Thursday, March 24, 2011

"The Charter Remains Strong": The Mothership, on Abuse

As foreseen some weeks back, the fallout of last month's second grand jury into the archdiocese of Philadelphia figured prominently at this week's meeting of the USCCB Administrative Committee -- the first gathering of the 30-prelate body (the Stateside bench's top authority outside its twice-yearly plenary sessions) to be held under the presidency of Archbishop Timothy Dolan of New York.

Just before 5pm Eastern, the Conference President issued the following statement at the Admin's behest:
In light of the recent disclosures about the Church’s response to the sexual abuse of minors by priests, I have been asked by my brother bishops, gathered for the recent meeting of the Administrative Committee of the United States Conference of Catholic Bishops, to offer reassurances that this painful issue continues to receive our careful attention, that the protection of our children and young people is of highest priority, and that the Charter for the Protection of Children and Young People that we adopted in 2002 remains strongly in place.

Over the past nine years, we have constantly reviewed the high promises and rigorous mandates of the Charter, as we continually try to make it even more effective. Thanks to the input of our National Review Board, Catholic parents, professionals, the victim-survivor community, law enforcement officials, and our diocesan victim-assistance coordinators, we keep refining the efficiency of the Charter. We want to learn from our mistakes and we welcome constructive criticism. In fact, the United States Conference of Catholic Bishops has a long-planned review of the Charter scheduled for our June meeting.

The arrival of April, National Child Abuse Prevention Month, provides us the providential opportunity to unite with all Americans in a renewed resolve to halt the scourge of sexual abuse of youth in our society.

We bishops recommit ourselves to the rigorous mandates of the Charter, and renew our confidence in its effectiveness. We repeat what we have said in the Charter: “We make our own the words of His Holiness, Pope John Paul II: that the sexual abuse of young people is by every standard wrong and rightly considered a crime by society; it is also an appalling sin in the eyes of God” (Address to the Cardinals of the United States and Conference Officers, April 23, 2002). We remain especially firm in our commitment to remove permanently from public ministry any priest who committed such an intolerable offense.

The annual outside audits by forensic experts will continue, checking that we remain faithful to the processes in place to protect our young people, promote healing of victims/survivors and restore trust. We also thank our diocesan review boards, and those who lead our extensive programs of child protection and background checks for all priests, deacons, teachers, youth workers and volunteers in our expansive apostolates to young people.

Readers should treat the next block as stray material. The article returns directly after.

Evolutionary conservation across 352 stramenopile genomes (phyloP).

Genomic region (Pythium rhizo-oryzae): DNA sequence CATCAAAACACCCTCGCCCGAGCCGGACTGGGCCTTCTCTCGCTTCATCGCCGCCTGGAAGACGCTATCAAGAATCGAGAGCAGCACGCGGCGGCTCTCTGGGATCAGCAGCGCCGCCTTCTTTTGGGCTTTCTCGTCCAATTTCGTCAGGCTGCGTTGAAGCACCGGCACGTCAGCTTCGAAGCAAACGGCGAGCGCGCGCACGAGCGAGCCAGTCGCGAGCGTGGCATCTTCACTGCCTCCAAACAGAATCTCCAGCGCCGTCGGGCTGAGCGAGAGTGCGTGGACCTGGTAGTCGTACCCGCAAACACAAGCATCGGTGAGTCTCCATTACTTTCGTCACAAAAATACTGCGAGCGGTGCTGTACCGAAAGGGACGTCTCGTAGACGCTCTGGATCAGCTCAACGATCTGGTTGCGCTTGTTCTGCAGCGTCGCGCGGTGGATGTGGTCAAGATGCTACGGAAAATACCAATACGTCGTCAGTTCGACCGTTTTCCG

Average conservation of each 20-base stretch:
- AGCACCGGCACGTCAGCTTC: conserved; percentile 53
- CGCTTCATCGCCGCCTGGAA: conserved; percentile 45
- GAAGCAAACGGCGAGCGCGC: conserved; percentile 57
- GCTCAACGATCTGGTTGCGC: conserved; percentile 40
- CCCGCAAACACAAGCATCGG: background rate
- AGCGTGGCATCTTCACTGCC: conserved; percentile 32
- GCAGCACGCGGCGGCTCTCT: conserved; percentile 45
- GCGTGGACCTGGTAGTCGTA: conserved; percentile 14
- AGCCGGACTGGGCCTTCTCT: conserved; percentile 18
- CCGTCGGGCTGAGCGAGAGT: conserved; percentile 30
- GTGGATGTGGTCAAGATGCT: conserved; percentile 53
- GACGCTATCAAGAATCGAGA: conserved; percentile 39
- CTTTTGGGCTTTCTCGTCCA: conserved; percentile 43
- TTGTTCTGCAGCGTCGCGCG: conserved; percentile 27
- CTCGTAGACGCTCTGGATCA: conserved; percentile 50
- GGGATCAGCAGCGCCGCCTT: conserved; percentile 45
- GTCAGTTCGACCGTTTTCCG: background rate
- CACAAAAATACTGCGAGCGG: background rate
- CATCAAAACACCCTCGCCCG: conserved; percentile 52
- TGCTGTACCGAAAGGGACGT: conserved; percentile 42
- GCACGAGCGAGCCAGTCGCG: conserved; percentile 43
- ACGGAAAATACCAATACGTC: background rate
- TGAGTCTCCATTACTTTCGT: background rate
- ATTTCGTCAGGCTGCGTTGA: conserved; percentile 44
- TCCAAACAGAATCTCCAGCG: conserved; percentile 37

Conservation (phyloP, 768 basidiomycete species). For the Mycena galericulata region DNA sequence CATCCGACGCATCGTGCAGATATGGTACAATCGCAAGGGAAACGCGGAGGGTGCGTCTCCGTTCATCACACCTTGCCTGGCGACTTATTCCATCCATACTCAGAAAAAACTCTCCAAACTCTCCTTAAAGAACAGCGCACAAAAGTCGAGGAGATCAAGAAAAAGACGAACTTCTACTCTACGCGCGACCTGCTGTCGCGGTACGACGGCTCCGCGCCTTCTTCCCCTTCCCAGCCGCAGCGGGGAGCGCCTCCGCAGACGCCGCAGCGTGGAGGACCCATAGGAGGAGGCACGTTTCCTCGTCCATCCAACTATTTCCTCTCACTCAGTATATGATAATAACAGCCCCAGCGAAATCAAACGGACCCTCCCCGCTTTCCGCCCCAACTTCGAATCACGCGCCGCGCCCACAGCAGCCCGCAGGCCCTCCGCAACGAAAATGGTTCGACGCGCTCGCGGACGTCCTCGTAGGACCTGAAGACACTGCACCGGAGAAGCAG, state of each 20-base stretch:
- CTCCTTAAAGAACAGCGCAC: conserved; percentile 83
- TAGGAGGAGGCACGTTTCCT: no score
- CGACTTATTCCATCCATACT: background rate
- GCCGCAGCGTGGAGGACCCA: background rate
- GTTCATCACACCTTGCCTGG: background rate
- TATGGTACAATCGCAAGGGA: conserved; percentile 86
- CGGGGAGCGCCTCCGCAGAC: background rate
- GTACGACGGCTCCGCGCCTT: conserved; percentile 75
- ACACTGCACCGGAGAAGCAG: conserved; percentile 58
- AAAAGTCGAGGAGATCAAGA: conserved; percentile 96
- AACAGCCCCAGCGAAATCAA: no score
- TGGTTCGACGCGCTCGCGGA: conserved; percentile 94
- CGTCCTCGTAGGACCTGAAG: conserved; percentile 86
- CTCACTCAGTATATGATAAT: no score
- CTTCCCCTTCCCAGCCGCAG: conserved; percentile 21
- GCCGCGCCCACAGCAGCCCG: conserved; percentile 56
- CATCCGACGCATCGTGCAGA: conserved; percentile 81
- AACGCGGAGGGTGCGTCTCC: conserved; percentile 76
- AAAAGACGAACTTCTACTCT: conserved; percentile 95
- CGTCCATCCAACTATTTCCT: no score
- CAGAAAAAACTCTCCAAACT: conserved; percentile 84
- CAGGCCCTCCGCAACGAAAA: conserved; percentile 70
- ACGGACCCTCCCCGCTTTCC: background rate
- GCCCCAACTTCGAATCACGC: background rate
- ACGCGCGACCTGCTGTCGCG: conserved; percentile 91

In short, the progress made must continue and cannot be derailed; we want to strengthen it even more; we can never stop working at it, because each child and young person must always be safe, loved and cherished in the Church. We are encouraged in this resolve by the words of Pope Benedict XVI to the bishops of the United States during his Apostolic Visit in 2008: “It is your God-given responsibility as pastors to bind up the wounds caused by every breach of trust, to foster healing, to promote reconciliation and to reach out with loving concern to those so seriously wronged.“
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In a prior Mothership intervention on the Philadelphia case, the conference's lead guardian of the "zero-tolerance" policy enacted at Dallas in 2002 said the second grand-jury report had "put a cloud over everything" the US church had accomplished on the abuse front over the decade since.

Speaking to Catholic News Service, the director of the USCCB Office for Child and Youth Protection, Teresa Kettelkamp, said that the findings had "demoralize[d] so many people who have worked so hard" to make the "spirit and the letter" of the Charter and its Essential Norms take hold in the church's life.

"We have a good charter and a good audit," the OCYP director added, "but we'd be foolish and irresponsible not to take a fresh look at everything we do."

Along those lines, any review of the Dallas protocols will likely need to revisit the particular law's mechanisms of enforcement. At the Charter and Norms' inception at the bishops' June 2002 plenary, the conference's more conservative powers won out, leaving the aforementioned audit and fraternal correction on a provincial scale as the means of assuring the compliance of the nation's 197 dioceses and eparchies.

While several prominent commentators have seen fit to deem the scandals' latest eruption as a "failure" of the Dallas standards, the Philadelphia church was found to be compliant with the Charter at the last audit of the local churches, which took place in 2009.

From 2002 until the present, the OCYP audits have been conducted by The Gavin Group, an independent investigative firm founded by a veteran FBI agent.

Back in the River City, meanwhile, tomorrow brings the second round of pre-trial hearings for the two priests, laicized cleric and lay teacher charged with abuse, and Msgr William Lynn, the first diocesan official on these shores indicted on allegations of a cover-up.